Who is the Colorado Criminal Justice Reform Coalition?

Our mission is to reverse the trend of mass incarceration in Colorado. We are a coalition of nearly 7,000 individual members and over 100 faith and community organizations who have united to stop perpetual prison expansion in Colorado through policy and sentence reform.

Our chief areas of interest include drug policy reform, women in prison, racial injustice, the impact of incarceration on children and families, the problems associated with re-entry and stopping the practice of using private prisons in our state.

If you would like to be involved please go to our website and become a member.

Thursday, October 02, 2008

Americans Oppose Mandatory Minimums --FAMM

Here's the press release that goes with FAMM's new poll on mandatory minimums:

Press Release
Sept. 24,2008
Contact: Monica Pratt Raffanel media@famm.org

NEW POLL: Americans Oppose Mandatory Minimums,
Will Vote for Candidates Who Feel the Same

WASHINGTON, D.C. – A new poll released today by Families Against Mandatory Minimums (FAMM) shows widespread support for ending mandatory minimum sentences for nonviolent offenses and that Americans will vote for candidates who feel the same way.

• Fully 78 percent of Americans (nearly eight in 10) agree that courts – not Congress – should determine an individual’s prison sentence.
• Six in 10 (59 percent) oppose mandatory minimum sentences for nonviolent offenders.
• A majority of Americans (57 percent) polled said they would likely vote for a candidate for Congress who would eliminate all mandatory minimums for nonviolent crimes.

“Politicians have voted for mandatory minimum sentences so they could appear ‘tough on crime’ to their constituents. They insist that their voters support these laws, but it’s just not true,” says Julie Stewart, president and founder of FAMM. “Republicans and Democrats support change and that should encourage members of Congress to reach across the aisle next year and work together to reform mandatory minimums. Mandatory sentencing reform is not a partisan issue, but an issue about fairness and justice that transcends party lines.”

During a time of financial crisis and uncertainty in the United States, reviewing current criminal justice policies and reforming mandatory minimums for nonviolent drug offenders is an option that Democratic and Republican lawmakers are considering. Although neither is endorsing FAMM’s poll or report, Senator Jim Webb (D-Va.) and Rep. Bob Inglis (R-S.C.) are both concerned about America’s prison and sentencing system.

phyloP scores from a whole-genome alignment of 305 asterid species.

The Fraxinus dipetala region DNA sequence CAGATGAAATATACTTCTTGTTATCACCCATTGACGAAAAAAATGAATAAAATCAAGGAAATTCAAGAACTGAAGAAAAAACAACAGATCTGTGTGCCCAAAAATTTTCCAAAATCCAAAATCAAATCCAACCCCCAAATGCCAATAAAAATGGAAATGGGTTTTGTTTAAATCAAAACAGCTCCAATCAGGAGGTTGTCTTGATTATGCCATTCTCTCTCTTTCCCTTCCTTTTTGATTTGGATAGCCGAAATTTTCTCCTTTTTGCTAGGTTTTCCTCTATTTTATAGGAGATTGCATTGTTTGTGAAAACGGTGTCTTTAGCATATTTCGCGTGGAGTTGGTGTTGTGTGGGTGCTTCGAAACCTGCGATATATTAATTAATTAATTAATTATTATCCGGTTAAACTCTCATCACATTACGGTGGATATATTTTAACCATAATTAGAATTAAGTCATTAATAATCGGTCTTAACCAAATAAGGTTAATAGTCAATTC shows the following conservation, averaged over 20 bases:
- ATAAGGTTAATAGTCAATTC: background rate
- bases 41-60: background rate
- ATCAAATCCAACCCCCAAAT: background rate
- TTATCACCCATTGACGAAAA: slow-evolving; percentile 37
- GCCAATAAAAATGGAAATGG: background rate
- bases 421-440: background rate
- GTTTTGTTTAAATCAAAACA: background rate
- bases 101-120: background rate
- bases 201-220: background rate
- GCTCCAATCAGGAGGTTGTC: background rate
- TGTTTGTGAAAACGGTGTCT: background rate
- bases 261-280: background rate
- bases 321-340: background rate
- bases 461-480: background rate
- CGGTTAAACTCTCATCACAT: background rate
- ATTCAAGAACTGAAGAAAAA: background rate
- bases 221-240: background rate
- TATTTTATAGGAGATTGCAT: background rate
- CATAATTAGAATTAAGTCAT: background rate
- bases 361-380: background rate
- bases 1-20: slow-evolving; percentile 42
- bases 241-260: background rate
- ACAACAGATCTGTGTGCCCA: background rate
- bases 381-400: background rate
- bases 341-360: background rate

“America is locking up people at astonishing rates. In the name of ‘getting tough on crime,’ there are now 2.2 million Americans in federal, state, and local prisons and jails and over 7 million under some form of correction supervision, including probation and parole. We have the largest prison population in the world,” says Senator Jim Webb (D-Va.), who is chairing a symposium on criminal justice and prison issues in October. “This growth is not a response to increasing crime rates, but a reliance on prisons and long mandatory sentences as the common response to crime. It is time for America’s leadership to realize what the public understands – our approach is costly, unfair and impractical.”



Anonymous said...

its became a buisnesws because of the Corporate prisons, while our constitution says youannot incarcerate people for profit!!! Does any one ever read the constitution??? djw

Anonymous said...

My daughter is currently incarcerated in Oregon under the mandatory minimum sentencing laws. She got 70 months for being with the wrong people at the wrong time. She got involved in a home invasion and assault that she didn't even know what going down. First offense. She was the only legal US citizen. The case got a lot of publicity and she was made an example of. Child abusers are coming into prison with less time. Homicides are coming in with less time. It's aggravating.

She was involved with meth at the time. So I guess we are calling this an intervention.

Anonymous said...